-Swimmer pictured in surf seconds after South Africa horror
-Rescuers saved his life with makeshift tourniquet using wetsuit
-Accountant had gone for a dip at beach despite warnings
-In 'critical' condition after losing right leg and left foot
-10m Great White also went for rescuers - but was distracted by a seal
By Jane Flanagan
In shock: Michael Cohen in the water seconds after the attack by a 10ft Great White shark off a beach in Cape Town
This is the dramatic moment a British swimmer is rescued from the sea by quick-thinking beachgoers after losing both legs in an attack by a Great White shark.
In an astonishing sequence of pictures, Michael Cohen can be seen being dragged to shore by brave bystanders as the shark circled nearby.
Graphic images show the 42-year-old in the surf with his limbs bleeding profusely off Clovelly Beach, in Fish Hoek near Cape Town, South Africa.
Full details of the sensational rescue effort by a pair of men in their sixties emerged today.
Dragged to safety: Mr Cohen is pulled ashore while the shark is still circling nearby
Douglas Drysdale, 61, and Hugh Till, 66, had seen a shark's distinctive outline heading towards a lone swimmer as they looked out from cliffs above the bay.
They raced to the shoreline and dived into the surf but were very nearly attacked themselves by the same shark as they pulled to safety Mr Cohen - who lost his right leg and part of his left foot in the attack.
Amazingly, it was only the sudden appearance of a seal that distracted the 10m shark and enabled the trio - now helped by an unidentified fourth man - to get to the beach yesterday lunchtime.
Canadian-born Mr Cohen, who has a UK passport and previously lived in Chiswick, west London, regularly swam in the area.
He was bitten 'numerous times' and is today 'critical' in hospital after doctors battled to save him.
Craig Lambinon, of South Africa’s National Sea Rescue Institute, praised the efforts of the rescuers: 'They shouted and waved at the man, but he didn’t notice. By the time they got there he’d been bitten and was struggling in the water.'
He said the men, volunteer preachers at a prison, waded out to Mr Cohen but onlookers started yelling that the shark had returned and was heading towards them.
It was homing in on them when the seal appeared and distracted it.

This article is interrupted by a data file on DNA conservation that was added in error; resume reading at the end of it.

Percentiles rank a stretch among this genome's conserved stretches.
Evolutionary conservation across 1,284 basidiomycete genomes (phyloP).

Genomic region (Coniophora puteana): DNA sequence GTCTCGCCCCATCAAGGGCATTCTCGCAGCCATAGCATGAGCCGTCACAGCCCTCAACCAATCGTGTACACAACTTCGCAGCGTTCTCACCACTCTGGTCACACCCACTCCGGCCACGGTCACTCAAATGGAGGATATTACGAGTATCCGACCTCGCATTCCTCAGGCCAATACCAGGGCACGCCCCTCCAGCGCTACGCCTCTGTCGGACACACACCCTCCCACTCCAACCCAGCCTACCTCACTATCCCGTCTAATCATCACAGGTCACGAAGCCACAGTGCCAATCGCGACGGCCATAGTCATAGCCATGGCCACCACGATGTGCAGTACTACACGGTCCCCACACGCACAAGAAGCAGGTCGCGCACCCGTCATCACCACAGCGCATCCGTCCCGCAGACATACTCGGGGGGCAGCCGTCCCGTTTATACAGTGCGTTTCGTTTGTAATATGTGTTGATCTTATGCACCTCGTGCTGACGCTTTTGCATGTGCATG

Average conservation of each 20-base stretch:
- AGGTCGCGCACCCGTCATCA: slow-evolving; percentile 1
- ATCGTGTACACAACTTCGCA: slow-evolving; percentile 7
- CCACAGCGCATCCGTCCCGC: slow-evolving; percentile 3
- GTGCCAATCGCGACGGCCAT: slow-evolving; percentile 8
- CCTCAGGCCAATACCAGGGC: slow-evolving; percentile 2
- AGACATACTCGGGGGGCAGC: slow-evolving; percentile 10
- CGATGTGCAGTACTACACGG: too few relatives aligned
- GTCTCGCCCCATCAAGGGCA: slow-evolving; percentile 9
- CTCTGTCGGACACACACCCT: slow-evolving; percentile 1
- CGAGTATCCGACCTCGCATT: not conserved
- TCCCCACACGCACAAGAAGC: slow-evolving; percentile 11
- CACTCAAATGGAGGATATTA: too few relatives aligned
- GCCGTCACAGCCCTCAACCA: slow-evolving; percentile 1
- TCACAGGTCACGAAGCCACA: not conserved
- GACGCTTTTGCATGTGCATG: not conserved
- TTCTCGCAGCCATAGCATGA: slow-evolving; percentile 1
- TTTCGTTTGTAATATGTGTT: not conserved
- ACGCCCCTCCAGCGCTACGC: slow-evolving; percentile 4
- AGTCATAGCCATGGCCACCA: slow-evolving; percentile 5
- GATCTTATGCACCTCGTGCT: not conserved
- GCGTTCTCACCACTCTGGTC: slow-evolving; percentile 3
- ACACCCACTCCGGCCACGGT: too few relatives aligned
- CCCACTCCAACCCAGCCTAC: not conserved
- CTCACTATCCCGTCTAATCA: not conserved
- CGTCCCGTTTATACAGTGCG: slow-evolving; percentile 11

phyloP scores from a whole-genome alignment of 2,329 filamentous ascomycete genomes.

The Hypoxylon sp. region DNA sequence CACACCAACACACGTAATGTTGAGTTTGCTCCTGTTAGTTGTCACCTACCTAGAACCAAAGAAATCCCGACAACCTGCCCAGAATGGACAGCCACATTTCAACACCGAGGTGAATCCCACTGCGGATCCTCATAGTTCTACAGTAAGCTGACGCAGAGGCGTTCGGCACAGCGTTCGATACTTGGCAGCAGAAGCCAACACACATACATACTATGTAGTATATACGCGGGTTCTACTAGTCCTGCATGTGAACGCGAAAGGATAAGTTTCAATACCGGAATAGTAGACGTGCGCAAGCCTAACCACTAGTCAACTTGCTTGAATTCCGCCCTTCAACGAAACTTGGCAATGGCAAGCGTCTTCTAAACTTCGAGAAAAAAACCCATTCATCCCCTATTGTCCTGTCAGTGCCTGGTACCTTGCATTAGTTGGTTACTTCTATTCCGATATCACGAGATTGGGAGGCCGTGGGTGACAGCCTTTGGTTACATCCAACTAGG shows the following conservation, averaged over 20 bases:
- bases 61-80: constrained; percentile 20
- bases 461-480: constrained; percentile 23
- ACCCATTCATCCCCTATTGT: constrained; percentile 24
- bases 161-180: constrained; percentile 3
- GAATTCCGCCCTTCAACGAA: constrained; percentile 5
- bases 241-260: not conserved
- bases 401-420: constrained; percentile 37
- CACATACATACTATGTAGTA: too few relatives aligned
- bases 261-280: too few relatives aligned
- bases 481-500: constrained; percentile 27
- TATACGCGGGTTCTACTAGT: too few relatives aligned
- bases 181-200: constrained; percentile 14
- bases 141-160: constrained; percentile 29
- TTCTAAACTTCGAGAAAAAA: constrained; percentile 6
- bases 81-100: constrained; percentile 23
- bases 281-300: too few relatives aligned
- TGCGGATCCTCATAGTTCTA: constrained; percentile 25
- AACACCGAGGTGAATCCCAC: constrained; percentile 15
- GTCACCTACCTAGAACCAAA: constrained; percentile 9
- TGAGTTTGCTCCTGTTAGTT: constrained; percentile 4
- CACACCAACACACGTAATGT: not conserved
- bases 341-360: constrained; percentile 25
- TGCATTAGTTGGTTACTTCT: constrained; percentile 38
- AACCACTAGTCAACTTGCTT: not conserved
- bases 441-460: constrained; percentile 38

It has emerged that Mr Cohen entered the sea yesterday even though the beach had been closed after three sharks were spotted.
Onlookers said he walked past a flag indicating a shark was in the water.
Safely ashore: Mr Cohen is dragged on to Clovelly beach near Fish Hoek - he was airlifted to hospital and is in a 'critical' condition today
Is this the culprit? This image of a Great White was taken close to where Mr Cohen was attacked. It was taken by shark spotters monitoring the area this week
Witness Tracy Sassen, a former South African surfing champion, said: 'The man was crying and pleading, "Please help me". He was white and in shock. Half one leg was missing.'
Kathy Geldenhuis, 58, who helped paramedics, said: 'You could tell there was a shark because seals were coming as close as they could to the beach and fish were jumping out of the water.'
Monwabisi Sikweyiya, one of the shark-spotters who guards the bay, said: 'Mr Cohen was very interested in sharks but never took any notice of our warnings. We told him he was taking a risk, but he always said, “If a shark takes me then blame me, not the shark’.”
As chilling video footage of the shark circulated on the internet, Cape Town announced that all beaches in the area would remain closed today.
Beach rescue: Medics treat Michael Cohen's injuries, using makeshift tourniquets to stem the blood flow from his legs
Drama: Members of the Fish Hoek emergency services stretcher Mr Cohen from the beach to a waiting helicopter. He has lost his lower right leg and left foot
Airlift: Mr Cohen is taken to hospital in Cape Town where he was expected to undergo around six hours of surgery
Mr Cohen, who is believed to be single, works as a part-time accountant and lives in the Cape Town suburb of Plumstead. He was airlifted to Constantiaberg Medi-Clinic where he arrived fully conscious.
Medics stabilised him and battled to save his life, taking him into surgery where the tourniquet was removed.
Prof Nichol said: 'We continued with the resuscitation and stabilisation. In theatre it was fairly obvious that nothing could be done as there were was no right lower leg so we just formalised the amputation on that site surgically.'
False Bay, where Fish Hoek is located, has one of the world’s highest densities of Great White sharks. A 37-year-old Zimbabwean man was killed by one in January last year off the same beach.
Clear warning: A woman reads a book on a bench beneath a shark warning flag next to the closed Fish Hoek beach in Cape Town, South Africa, where the man was attacked